The following is an excerpt from a piece originally seen on The Style Con:
There is something about the way the eye of a woman falls on one of her own kind. It is full of an awareness of experience, devoid of accidental exploitation or perplexed observance—that distanced watching of flamingos wander about a cage, beautiful birds in a gilded zoo. That knowing gaze is something documented, purposefully or otherwise, by female photographers. You’ve been there. I’ve been there. We know. All of it, encapsulated in a simple frame.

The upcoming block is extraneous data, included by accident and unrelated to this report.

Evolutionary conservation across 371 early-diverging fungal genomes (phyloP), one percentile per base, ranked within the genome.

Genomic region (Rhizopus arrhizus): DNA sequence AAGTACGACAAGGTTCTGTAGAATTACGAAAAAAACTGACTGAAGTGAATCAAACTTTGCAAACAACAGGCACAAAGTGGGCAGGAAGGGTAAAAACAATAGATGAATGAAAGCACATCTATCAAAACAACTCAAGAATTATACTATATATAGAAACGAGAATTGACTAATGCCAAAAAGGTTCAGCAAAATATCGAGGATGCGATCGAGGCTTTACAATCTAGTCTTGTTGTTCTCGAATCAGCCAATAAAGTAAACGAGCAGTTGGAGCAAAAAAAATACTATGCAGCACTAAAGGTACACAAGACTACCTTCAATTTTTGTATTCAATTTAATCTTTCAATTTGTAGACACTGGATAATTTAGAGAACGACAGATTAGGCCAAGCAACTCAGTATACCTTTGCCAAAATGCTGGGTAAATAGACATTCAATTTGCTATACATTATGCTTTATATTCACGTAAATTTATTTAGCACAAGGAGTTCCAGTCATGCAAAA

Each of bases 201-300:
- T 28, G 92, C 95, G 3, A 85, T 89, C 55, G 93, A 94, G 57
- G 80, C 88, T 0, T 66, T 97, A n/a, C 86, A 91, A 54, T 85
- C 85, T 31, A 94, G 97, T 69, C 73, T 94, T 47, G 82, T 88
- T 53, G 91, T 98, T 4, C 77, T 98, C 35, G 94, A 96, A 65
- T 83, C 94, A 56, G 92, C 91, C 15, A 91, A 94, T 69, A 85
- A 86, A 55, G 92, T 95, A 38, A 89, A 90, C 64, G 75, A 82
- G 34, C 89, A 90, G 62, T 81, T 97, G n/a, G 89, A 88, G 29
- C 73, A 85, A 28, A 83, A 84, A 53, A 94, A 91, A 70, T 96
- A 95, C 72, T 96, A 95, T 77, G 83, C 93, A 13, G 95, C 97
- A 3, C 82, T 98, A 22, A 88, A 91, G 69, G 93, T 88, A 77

While male photographers can gamely attempt to encapsulate the experience of what it means to be girl, too often it’s a mere piecemeal projection of the various things women are capable of being. There are Steven Meisel’s powerhouse vixens, Juergen Teller’s blown-out and over-exposed icons and ingénues, Paolo Roversi’s beautiful ghosts. These all represent parts of women told in stories too brief. And no matter how close these guys come to getting it—I meanreally getting it—there is always a sense of distance, a mark just barely missed.
And then there’s Corrine Day.